Gerry Brownlee, Deputy Leader of the National Party, claimed after the election that Labour and National each could rely on "57 seats" out of the 62 required in the 2005 election to govern. This implied that National had received support from United Future (3), Act (2) and the Māori Party (4) in addition to National's own 49 seats. Brash himself later supported this statement and claimed he had witnesses to it. This came after the National Party tried to woo the Māori Party in attempts to both see if a coalition arrangement was feasible and to counter any attempts which may have been made by Helen Clark. Tariana Turia denied this claim.
On 24 January 2006 the Māori Party's four MPs were jointly welcomed to Rātana pā with the leader of the National Party, Don Brash, together with his delegation of eight MPs. They had been intended to be welcomed on half an hour apart but agreed to be welcomed and sit together. Turia disputed claims that this was pre-arranged, saying: "We're here for a birthday. We're not here for politics." However critics said this would have reminded onlookers of how the Māori Party and National were said to be in coalition or confidence and supply talks. This may also have served to reinforce the Labour Party's election campaign statement that a 'vote for the Māori Party is a vote for National'. One Ratana kaumatua (elder) said this was deliberate and deserved after the talks.
In the 2008 general election the Māori Party retained all four of the seats it won in 2005, and won an additional seat, when Rahui Katene won Te Tai Tonga from Labour. Two seats were overhang seats. The party's share of the party vote rose slightly to 2.39%. The Labour Party won the party vote by a large majority in every Māori electorate, meaning that the typical Māori voter had split their vote, voting for a Māori Party candidate with their electorate vote and the Labour Party with their party vote.
The National Party won the most seats overall and formed a minority government with the support of the Māori Party, ACT New Zealand and United Future. Sharples was given the Minister of Māori Affairs portfolio and became an Associate Minister of Corrections and Associate Minister of Education. Turia became Minister for the Community and Voluntary Sector, Associate Minister of Health and Associate Minister for Social Development and Employment. Hone Harawira was critical of the alliance with the National Party and was suspended from the Māori Party in February 2011. He left the party and formed the radical left-wing Mana Party in April 2011.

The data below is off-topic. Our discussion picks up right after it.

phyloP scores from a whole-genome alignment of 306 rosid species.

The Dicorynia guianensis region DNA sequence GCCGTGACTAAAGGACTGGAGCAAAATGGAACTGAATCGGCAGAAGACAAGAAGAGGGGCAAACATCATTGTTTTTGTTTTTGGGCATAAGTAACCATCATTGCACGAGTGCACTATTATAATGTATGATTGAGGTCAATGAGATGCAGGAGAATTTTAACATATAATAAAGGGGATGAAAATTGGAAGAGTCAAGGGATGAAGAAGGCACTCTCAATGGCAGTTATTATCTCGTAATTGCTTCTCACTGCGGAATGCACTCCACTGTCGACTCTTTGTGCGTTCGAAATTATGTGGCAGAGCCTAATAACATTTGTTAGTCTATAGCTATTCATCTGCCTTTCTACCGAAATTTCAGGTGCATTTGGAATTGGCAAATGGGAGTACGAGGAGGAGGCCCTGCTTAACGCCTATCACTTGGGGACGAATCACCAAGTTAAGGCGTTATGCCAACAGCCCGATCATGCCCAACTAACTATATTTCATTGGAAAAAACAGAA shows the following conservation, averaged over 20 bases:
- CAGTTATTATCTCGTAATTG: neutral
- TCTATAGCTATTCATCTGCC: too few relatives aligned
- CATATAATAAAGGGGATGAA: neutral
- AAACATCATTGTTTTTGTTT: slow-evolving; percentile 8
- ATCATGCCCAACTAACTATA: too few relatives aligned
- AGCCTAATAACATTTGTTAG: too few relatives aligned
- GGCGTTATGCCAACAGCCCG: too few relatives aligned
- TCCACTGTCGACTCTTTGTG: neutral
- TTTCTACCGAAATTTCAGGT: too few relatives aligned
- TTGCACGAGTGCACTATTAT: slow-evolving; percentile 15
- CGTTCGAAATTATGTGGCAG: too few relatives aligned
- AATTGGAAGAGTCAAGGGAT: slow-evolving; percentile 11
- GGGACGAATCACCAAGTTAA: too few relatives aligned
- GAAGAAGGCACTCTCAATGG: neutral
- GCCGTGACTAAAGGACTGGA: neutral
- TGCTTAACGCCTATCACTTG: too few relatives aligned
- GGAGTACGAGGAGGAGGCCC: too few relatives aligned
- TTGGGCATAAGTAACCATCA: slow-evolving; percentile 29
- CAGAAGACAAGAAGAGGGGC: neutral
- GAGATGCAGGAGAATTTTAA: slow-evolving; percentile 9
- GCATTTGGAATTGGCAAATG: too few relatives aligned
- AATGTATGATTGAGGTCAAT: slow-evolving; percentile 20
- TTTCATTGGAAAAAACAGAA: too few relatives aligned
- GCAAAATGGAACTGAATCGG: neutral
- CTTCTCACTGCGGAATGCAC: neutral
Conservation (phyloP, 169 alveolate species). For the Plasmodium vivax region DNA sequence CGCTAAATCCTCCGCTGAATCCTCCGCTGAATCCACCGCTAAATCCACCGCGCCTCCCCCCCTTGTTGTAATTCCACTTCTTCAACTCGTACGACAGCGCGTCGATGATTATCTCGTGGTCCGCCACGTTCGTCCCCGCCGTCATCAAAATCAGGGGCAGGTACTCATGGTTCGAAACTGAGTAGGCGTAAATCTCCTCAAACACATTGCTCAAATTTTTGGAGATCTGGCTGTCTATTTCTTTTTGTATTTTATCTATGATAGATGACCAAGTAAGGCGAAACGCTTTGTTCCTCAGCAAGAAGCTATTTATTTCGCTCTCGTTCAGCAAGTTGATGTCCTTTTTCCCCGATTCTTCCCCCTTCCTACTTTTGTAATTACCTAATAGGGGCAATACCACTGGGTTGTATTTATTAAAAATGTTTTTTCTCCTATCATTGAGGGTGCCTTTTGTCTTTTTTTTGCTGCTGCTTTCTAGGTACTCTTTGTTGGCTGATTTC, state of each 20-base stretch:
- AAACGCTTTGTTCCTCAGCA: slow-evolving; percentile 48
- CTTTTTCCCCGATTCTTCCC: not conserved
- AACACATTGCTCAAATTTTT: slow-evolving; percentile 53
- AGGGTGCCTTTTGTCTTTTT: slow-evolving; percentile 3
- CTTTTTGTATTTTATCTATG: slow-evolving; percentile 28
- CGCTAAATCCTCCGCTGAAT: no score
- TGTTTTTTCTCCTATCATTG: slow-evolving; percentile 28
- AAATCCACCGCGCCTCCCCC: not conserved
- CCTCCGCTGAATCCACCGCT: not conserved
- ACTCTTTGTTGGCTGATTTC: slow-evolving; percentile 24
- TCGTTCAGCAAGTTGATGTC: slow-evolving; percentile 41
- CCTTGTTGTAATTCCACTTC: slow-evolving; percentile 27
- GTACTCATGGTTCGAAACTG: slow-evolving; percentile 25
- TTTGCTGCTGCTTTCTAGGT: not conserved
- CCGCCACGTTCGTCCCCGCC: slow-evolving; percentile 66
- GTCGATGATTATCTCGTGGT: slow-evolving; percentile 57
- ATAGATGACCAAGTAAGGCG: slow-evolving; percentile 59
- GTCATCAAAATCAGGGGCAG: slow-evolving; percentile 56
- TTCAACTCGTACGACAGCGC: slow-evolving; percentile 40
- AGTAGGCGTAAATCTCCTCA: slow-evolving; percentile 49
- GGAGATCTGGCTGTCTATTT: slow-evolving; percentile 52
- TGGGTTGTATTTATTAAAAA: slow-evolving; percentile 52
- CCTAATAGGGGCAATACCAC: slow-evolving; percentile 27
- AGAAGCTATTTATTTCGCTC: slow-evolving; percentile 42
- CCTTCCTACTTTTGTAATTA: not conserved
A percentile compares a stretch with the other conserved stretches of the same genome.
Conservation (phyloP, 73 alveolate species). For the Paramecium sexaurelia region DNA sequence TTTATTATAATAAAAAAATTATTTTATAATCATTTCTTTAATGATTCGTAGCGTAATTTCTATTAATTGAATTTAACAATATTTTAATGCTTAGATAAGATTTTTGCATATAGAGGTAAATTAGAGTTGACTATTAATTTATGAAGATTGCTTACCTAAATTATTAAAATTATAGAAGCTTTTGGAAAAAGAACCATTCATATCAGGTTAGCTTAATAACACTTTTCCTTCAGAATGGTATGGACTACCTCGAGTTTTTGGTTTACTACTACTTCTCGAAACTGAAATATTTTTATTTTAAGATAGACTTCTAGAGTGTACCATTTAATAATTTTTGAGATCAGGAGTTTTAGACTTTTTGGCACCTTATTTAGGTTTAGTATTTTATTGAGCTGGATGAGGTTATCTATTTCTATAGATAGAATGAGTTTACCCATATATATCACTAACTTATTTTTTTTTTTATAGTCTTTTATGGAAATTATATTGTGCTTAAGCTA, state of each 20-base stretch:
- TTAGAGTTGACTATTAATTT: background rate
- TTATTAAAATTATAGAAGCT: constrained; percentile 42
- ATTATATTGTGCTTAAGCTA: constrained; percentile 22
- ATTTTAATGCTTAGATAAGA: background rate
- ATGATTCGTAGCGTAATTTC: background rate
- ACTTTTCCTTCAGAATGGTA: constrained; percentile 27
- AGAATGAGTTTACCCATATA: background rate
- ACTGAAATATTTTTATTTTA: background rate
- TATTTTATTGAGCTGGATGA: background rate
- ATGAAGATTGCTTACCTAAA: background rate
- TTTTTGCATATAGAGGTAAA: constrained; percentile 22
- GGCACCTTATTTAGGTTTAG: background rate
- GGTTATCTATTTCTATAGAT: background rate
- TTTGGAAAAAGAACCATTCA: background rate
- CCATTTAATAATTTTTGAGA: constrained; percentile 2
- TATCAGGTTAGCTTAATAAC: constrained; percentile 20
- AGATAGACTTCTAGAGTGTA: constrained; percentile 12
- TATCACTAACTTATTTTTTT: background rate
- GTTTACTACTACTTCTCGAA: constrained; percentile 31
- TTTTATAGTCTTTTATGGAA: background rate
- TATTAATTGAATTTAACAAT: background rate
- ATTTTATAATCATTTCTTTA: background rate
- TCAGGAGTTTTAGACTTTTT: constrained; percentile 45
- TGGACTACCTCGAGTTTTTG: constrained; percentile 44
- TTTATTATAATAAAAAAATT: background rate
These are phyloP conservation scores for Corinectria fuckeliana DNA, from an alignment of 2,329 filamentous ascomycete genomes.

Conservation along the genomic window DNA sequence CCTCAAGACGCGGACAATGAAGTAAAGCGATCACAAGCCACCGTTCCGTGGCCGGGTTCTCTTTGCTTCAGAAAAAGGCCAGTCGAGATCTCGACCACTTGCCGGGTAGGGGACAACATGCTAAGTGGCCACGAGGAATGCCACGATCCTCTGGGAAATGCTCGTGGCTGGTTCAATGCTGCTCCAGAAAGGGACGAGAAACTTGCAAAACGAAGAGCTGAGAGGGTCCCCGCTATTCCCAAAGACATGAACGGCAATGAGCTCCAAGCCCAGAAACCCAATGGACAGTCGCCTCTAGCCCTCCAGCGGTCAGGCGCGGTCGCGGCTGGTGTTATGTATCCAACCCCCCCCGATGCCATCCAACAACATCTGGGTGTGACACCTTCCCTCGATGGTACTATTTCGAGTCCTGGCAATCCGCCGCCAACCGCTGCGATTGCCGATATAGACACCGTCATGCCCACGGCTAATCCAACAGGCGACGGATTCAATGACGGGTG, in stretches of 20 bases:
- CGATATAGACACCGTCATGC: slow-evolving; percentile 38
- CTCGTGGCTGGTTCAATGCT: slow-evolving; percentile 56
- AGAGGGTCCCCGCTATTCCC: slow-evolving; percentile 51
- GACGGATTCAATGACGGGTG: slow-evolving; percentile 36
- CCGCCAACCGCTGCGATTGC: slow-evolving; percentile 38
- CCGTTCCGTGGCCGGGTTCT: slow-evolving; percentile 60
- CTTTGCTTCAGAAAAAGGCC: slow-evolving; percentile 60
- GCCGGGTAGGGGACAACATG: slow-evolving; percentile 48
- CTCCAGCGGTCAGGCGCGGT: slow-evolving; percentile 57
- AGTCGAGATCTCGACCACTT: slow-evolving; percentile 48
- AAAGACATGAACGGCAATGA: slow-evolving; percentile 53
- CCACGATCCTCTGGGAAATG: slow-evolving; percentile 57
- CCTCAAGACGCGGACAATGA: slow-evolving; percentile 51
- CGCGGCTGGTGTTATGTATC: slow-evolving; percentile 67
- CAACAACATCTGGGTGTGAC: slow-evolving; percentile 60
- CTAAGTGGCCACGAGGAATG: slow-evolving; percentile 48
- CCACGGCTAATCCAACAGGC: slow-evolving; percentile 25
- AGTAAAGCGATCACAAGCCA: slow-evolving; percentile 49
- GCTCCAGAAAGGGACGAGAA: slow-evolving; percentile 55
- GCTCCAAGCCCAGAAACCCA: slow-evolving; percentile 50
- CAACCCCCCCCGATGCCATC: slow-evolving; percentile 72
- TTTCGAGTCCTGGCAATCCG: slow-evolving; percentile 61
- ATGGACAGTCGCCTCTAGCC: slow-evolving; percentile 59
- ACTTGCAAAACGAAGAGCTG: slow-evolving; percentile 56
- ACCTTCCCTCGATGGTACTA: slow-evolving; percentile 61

In the 2011 general election the Māori Party was reduced from five seats to three, as the party vote split between it and Harawira's Mana Party. The Māori Party won three electorate seats. With 1.43% of the party vote, the party was entitled to two seats, resulting in an overhang of one seat. The three MPs were Pita Sharples in Tāmaki Makaurau, Tariana Turia in Te Tai Hauāuru and Te Ururoa Flavell in Waiāriki. Rahui Katene lost the Te Tai Tonga seat to Labour's Rino Tirikatene, and Hone Harawira won the Te Tai Tokerau seat for the Mana Party. The National Party again formed a minority government with the support of the Māori Party, ACT New Zealand and United Future. Pita Sharples again became Minister of Māori Affairs, and Sharples and Turia were ministers outside cabinet. With the retirement of Pita Sharples in 2014, Te Ururoa Flavell became the male co-leader of the party. Tariana Turia also retired in 2014.
Final results from the 2014 general election gave the Māori Party two seats in Parliament. Te Ururoa Flavell won the Waiāriki electorate seat, and the party was entitled to one further list seat (to be occupied by the next person on the party list, Marama Fox) as they received 1.32% of the party vote.
Prior to the 2017 general election, the Māori Party formed an electoral pact with the Mana Movement leader and former Māori Party MP Hone Harawira. The Māori Party agreed not to contest Te Tai Tokerau as part of a deal to regain the Māori electorates from the Labour Party. During the 2017 election on September 23, the Maori Party failed to take any seats with Labour capturing all seven of the Māori electorates. Party co-leader Te Ururoa Flavell expressed sadness at the Party's defeat and announced he would be resigning from politics. Fellow co-leader Marama Fox expressed bitterness at the party's defeat, remarking that New Zealand had chosen to return to the "age of colonization" and attacked the two major parties, National and Labour, for their alleged paternalism towards Māori.